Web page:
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EUROPEAN TRAVEL AGENCY CORP., et al., Plaintiffs, v. ALLSTATE INSURANCE COMPANY, Defendant.
Order GRANTING Defendant's Motion to Dismiss (Dkt. 22)
Plaintiffs European Travel Agency Corp., Gilbert Gevorgian, Classic Modern Tailoring, LLC, Diana G. Lesgart, CPA, Noravian Family Trust, and Roland L. Elazegui DMD, Inc. sued Defendant Allstate Insurance Company, seeking, among other things, coverage under insurance policies issued by Defendant. Dkt. 1-1 (FAC). Defendant moves to dismiss. Dkt. 22 (Mot.). Plaintiffs oppose the motion.1 Dkt. 23 (Opp'n). The Court deems this matter appropriate for decision without oral argument. See Fed. R. Civ. P. 78; Local Rule 7-15. For the reasons stated below, the motion is GRANTED.
Plaintiffs are California businesses. FAC ¶¶ 4–9. Defendant is an Illinois insurance company. Id. ¶ 10. Plaintiffs allege that, during the relevant time period, they were each covered by an insurance policy issued by Defendant. Id. ¶¶ 4–9. The relevant portions of the policies contain near-identical language, and Plaintiffs refer to only one of the policies in their complaint. Id. ¶ 4, Ex. A (Policy). Because the minor differences in the policies do not change the Court's analysis, see dkt 22-3, the Court quotes only from the policy that Plaintiffs’ complaint refers to.
The Policy contains a Business Income Provision, which states in relevant part:
We will pay for the actual loss of Business Income you sustain due to the necessary “suspension” of your “operations” during the “period of restoration”. The “suspension” must be caused by direct physical loss of or damage to property at premises described in the Declarations ․
Policy at 75.2
The Policy also contains a Civil Authority Provision, which states in relevant part:
When a Covered Cause of Loss causes damage to property other than property at the described premises, we will pay for the actual loss of Business Income you sustain and necessary Extra Expense caused by action of civil authority that prohibits access to the described premises ․
Policy at 76.
The Policy also contains a Virus Exclusion Provision, which states in relevant part:
We will not pay for loss or damage caused by or resulting from any virus, bacterium or other microorganism that induces or is capable of inducting physical distress, illness or disease.
Policy at 94.
Plaintiffs allege that the COVID-19 virus has physically altered their properties, resulting in physical loss and/or damage. FAC ¶ 37. They further allege that the presence of the COVID-19 virus, as well as government mandates enacted in response to the COVID-19 pandemic, forced them to shut down their businesses for several months. Id. ¶¶ 40, 45, 67, 72. Plaintiffs claim that since re-opening, they have continued to incur additional expenses implementing infection control procedures. Id. ¶¶ 41–44.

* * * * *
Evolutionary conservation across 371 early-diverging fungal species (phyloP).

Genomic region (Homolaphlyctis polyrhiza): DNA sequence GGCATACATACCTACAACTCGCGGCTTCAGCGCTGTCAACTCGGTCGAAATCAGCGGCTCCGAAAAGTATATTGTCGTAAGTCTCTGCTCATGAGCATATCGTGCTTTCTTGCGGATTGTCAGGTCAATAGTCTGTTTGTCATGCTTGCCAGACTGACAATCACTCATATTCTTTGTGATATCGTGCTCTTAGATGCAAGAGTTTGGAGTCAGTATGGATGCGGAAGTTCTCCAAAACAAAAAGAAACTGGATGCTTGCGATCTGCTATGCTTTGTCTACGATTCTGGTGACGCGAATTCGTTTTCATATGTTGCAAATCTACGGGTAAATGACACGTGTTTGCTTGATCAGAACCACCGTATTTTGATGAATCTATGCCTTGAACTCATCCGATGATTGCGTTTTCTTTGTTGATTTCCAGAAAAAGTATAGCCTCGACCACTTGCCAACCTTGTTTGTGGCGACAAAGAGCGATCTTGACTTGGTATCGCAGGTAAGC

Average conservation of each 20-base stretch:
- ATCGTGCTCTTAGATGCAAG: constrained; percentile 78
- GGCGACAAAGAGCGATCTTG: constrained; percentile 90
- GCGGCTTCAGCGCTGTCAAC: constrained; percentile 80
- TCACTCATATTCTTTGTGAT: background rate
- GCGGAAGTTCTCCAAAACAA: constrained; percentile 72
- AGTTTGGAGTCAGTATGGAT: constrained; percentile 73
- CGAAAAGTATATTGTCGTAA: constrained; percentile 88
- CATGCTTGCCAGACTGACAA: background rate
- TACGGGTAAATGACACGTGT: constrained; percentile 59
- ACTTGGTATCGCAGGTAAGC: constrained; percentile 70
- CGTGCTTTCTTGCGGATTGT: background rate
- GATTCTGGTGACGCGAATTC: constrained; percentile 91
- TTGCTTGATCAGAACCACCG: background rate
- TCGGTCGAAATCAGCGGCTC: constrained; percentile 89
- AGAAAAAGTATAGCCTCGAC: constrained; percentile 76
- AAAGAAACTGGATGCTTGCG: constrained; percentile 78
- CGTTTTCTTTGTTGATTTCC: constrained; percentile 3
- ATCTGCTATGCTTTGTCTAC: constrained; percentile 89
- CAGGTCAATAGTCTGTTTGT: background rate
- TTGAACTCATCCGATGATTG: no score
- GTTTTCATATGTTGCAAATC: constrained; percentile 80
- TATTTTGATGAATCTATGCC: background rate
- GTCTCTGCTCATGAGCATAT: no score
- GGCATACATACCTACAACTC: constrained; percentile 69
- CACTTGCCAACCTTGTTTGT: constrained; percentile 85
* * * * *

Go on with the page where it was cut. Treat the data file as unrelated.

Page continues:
Plaintiffs sought, and Defendant denied, coverage for the above-mentioned losses. Id. ¶ 59. Plaintiffs now bring claims for (1) breach of contract; (2) breach of the covenant of good faith and fair dealing; (3) violation of California's Unfair Competition Law (UCL), Cal. Bus. & Prof. Code § 17200 et seq.; (4) unjust enrichment; (5) negligent misrepresentation; and (6) declaratory relief.
II. LEGAL STANDARD
Federal Rule of Civil Procedure 12(b)(6) allows an attack on the pleadings for failure to state a claim on which relief can be granted. “[W]hen ruling on a defendant's motion to dismiss, a judge must accept as true all of the factual allegations contained in the complaint.” Erickson v. Pardus, 551 U.S. 89, 94, 127 S.Ct. 2197, 167 L.Ed.2d 1081 (2007). However, a complaint must “state a claim to relief that is plausible on its face.” Bell Atlantic Corp. v. Twombly, 550 U.S. 544, 570, 127 S.Ct. 1955, 167 L.Ed.2d 929 (2007). This means that the complaint must plead “factual content that allows the court to draw the reasonable inference that the defendant is liable for the misconduct alleged.” Ashcroft v. Iqbal, 556 U.S. 662, 678, 129 S.Ct. 1937, 173 L.Ed.2d 868 (2009). “The plausibility standard is not akin to a ‘probability requirement,’ but it asks for more than a sheer possibility that a defendant has acted unlawfully.” Id.
Allegations of fraud are excepted from the “notice pleading” standard of Rule 8(a)(2). Swierkiewicz v. Sorema, N.A., 534 U.S. 506, 513, 122 S.Ct. 992, 152 L.Ed.2d 1 (2002). “Rule 9(b) requires that, when fraud is alleged, a party must state with particularity the circumstances constituting fraud.” Kearns v. Ford Motor Co., 567 F.3d 1120, 1124 (9th Cir. 2009) (alterations, citations, and internal quotation marks omitted). “Rule 9(b) demands that the circumstances constituting the alleged fraud be specific enough to give defendants notice of the particular misconduct so that they can defend against the charge and not just deny that they have done anything wrong.” Id.
As a general rule, leave to amend a claim that has been dismissed should be freely granted. Fed. R. Civ. P. 15(a). However, “[f]utility of amendment can, by itself, justify the denial of a motion for leave to amend.” Bonin v. Calderon, 59 F.3d 815, 845 (9th Cir. 1995).
A. Breach of Contract
Plaintiffs allege that Defendant breached the terms of the policies by denying coverage for their COVID-19 related claims. FAC ¶¶ 77–81. Because the policies cover only lost business income arising from “direct physical loss of or damage to property,” the parties dispute whether Plaintiffs have adequately alleged such loss or damage. See Mot. 15–21; Opp'n 11–20.
The Court need not, and does not, address the parties’ competing interpretations of the phrase “direct physical loss of or damage to property.” Whether or not the presence of the COVID-19 virus in Plaintiffs’ properties caused the physical loss of or damage to the properties, the policies’ Virus Exclusion Provision precludes Plaintiffs from recovering damages “caused by or resulting from” the virus. Policy at 94.